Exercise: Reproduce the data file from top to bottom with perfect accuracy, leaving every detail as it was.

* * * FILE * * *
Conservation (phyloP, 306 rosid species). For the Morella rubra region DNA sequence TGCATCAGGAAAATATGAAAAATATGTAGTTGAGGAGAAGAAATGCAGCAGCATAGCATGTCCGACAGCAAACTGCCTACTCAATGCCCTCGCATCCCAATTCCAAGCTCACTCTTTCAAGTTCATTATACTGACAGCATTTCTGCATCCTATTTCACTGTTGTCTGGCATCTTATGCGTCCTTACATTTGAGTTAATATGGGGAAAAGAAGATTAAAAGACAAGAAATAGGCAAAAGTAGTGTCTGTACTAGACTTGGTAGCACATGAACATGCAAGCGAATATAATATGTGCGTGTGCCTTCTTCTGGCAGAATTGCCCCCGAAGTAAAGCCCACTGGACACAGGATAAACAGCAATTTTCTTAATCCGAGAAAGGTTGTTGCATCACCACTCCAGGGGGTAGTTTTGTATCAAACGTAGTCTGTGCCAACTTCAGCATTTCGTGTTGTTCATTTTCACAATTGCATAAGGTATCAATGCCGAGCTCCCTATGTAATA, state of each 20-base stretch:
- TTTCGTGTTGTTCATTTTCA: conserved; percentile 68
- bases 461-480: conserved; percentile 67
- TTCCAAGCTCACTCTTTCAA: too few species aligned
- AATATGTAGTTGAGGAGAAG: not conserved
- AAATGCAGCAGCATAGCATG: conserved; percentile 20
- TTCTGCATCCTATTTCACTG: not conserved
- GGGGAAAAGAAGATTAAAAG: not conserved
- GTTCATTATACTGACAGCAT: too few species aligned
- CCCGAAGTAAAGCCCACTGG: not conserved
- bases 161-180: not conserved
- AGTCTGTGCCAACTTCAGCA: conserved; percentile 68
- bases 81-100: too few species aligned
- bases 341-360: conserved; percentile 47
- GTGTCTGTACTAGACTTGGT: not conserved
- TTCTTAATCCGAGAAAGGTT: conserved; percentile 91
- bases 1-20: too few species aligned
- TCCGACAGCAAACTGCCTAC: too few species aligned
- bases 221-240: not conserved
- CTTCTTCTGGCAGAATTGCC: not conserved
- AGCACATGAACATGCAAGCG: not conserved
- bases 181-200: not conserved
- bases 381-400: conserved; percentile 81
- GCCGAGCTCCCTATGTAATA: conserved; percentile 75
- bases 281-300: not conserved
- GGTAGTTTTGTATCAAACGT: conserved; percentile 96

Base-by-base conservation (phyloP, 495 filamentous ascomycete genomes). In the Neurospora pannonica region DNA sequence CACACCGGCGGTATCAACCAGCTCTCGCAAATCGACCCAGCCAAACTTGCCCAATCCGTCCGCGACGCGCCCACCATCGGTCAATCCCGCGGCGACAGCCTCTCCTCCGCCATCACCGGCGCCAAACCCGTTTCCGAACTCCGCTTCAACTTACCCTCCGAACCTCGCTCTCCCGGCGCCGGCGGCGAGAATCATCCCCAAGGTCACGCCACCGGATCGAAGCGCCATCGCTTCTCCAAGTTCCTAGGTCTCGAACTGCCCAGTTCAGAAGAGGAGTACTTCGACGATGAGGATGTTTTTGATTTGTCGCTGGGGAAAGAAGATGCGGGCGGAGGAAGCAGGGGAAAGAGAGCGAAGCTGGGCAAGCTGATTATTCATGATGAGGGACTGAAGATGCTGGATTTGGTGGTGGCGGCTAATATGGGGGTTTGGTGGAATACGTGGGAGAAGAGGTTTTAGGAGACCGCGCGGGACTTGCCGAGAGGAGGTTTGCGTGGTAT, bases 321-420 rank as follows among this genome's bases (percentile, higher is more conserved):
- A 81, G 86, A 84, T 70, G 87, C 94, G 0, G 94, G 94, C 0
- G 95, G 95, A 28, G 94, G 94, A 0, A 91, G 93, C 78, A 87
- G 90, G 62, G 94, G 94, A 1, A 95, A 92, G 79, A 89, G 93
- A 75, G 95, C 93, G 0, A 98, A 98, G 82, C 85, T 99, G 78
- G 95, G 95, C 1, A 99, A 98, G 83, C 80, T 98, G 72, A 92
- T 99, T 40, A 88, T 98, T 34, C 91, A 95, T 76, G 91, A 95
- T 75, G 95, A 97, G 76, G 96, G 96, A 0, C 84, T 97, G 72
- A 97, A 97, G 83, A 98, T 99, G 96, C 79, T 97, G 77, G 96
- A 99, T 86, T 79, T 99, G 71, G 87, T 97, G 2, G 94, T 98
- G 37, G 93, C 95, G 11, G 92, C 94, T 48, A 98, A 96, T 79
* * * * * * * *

Conservation (phyloP, 306 rosid species). For the Morella rubra region DNA sequence TGCATCAGGAAAATATGAAAAATATGTAGTTGAGGAGAAGAAATGCAGCAGCATAGCATGTCCGACAGCAAACTGCCTACTCAATGCCCTCGCATCCCAATTCCAAGCTCACTCTTTCAAGTTCATTATACTGACAGCATTTCTGCATCCTATTTCACTGTTGTCTGGCATCTTATGCGTCCTTACATTTGAGTTAATATGGGGAAAAGAAGATTAAAAGACAAGAAATAGGCAAAAGTAGTGTCTGTACTAGACTTGGTAGCACATGAACATGCAAGCGAATATAATATGTGCGTGTGCCTTCTTCTGGCAGAATTGCCCCCGAAGTAAAGCCCACTGGACACAGGATAAACAGCAATTTTCTTAATCCGAGAAAGGTTGTTGCATCACCACTCCAGGGGGTAGTTTTGTATCAAACGTAGTCTGTGCCAACTTCAGCATTTCGTGTTGTTCATTTTCACAATTGCATAAGGTATCAATGCCGAGCTCCCTATGTAATA, state of each 20-base stretch:
- TTTCGTGTTGTTCATTTTCA: conserved; percentile 68
- bases 461-480: conserved; percentile 67
- TTCCAAGCTCACTCTTTCAA: too few species aligned
- AATATGTAGTTGAGGAGAAG: not conserved
- AAATGCAGCAGCATAGCATG: conserved; percentile 20
- TTCTGCATCCTATTTCACTG: not conserved
- GGGGAAAAGAAGATTAAAAG: not conserved
- GTTCATTATACTGACAGCAT: too few species aligned
- CCCGAAGTAAAGCCCACTGG: not conserved
- bases 161-180: not conserved
- AGTCTGTGCCAACTTCAGCA: conserved; percentile 68
- bases 81-100: too few species aligned
- bases 341-360: conserved; percentile 47
- GTGTCTGTACTAGACTTGGT: not conserved
- TTCTTAATCCGAGAAAGGTT: conserved; percentile 91
- bases 1-20: too few species aligned
- TCCGACAGCAAACTGCCTAC: too few species aligned
- bases 221-240: not conserved
- CTTCTTCTGGCAGAATTGCC: not conserved
- AGCACATGAACATGCAAGCG: not conserved
- bases 181-200: not conserved
- bases 381-400: conserved; percentile 81
- GCCGAGCTCCCTATGTAATA: conserved; percentile 75
- bases 281-300: not conserved
- GGTAGTTTTGTATCAAACGT: conserved; percentile 96

Base-by-base conservation (phyloP, 495 filamentous ascomycete genomes). In the Neurospora pannonica region DNA sequence CACACCGGCGGTATCAACCAGCTCTCGCAAATCGACCCAGCCAAACTTGCCCAATCCGTCCGCGACGCGCCCACCATCGGTCAATCCCGCGGCGACAGCCTCTCCTCCGCCATCACCGGCGCCAAACCCGTTTCCGAACTCCGCTTCAACTTACCCTCCGAACCTCGCTCTCCCGGCGCCGGCGGCGAGAATCATCCCCAAGGTCACGCCACCGGATCGAAGCGCCATCGCTTCTCCAAGTTCCTAGGTCTCGAACTGCCCAGTTCAGAAGAGGAGTACTTCGACGATGAGGATGTTTTTGATTTGTCGCTGGGGAAAGAAGATGCGGGCGGAGGAAGCAGGGGAAAGAGAGCGAAGCTGGGCAAGCTGATTATTCATGATGAGGGACTGAAGATGCTGGATTTGGTGGTGGCGGCTAATATGGGGGTTTGGTGGAATACGTGGGAGAAGAGGTTTTAGGAGACCGCGCGGGACTTGCCGAGAGGAGGTTTGCGTGGTAT, bases 321-420 rank as follows among this genome's bases (percentile, higher is more conserved):
- A 81, G 86, A 84, T 70, G 87, C 94, G 0, G 94, G 94, C 0
- G 95, G 95, A 28, G 94, G 94, A 0, A 91, G 93, C 78, A 87
- G 90, G 62, G 94, G 94, A 1, A 95, A 92, G 79, A 89, G 93
- A 75, G 95, C 93, G 0, A 98, A 98, G 82, C 85, T 99, G 78
- G 95, G 95, C 1, A 99, A 98, G 83, C 80, T 98, G 72, A 92
- T 99, T 40, A 88, T 98, T 34, C 91, A 95, T 76, G 91, A 95
- T 75, G 95, A 97, G 76, G 96, G 96, A 0, C 84, T 97, G 72
- A 97, A 97, G 83, A 98, T 99, G 96, C 79, T 97, G 77, G 96
- A 99, T 86, T 79, T 99, G 71, G 87, T 97, G 2, G 94, T 98
- G 37, G 93, C 95, G 11, G 92, C 94, T 48, A 98, A 96, T 79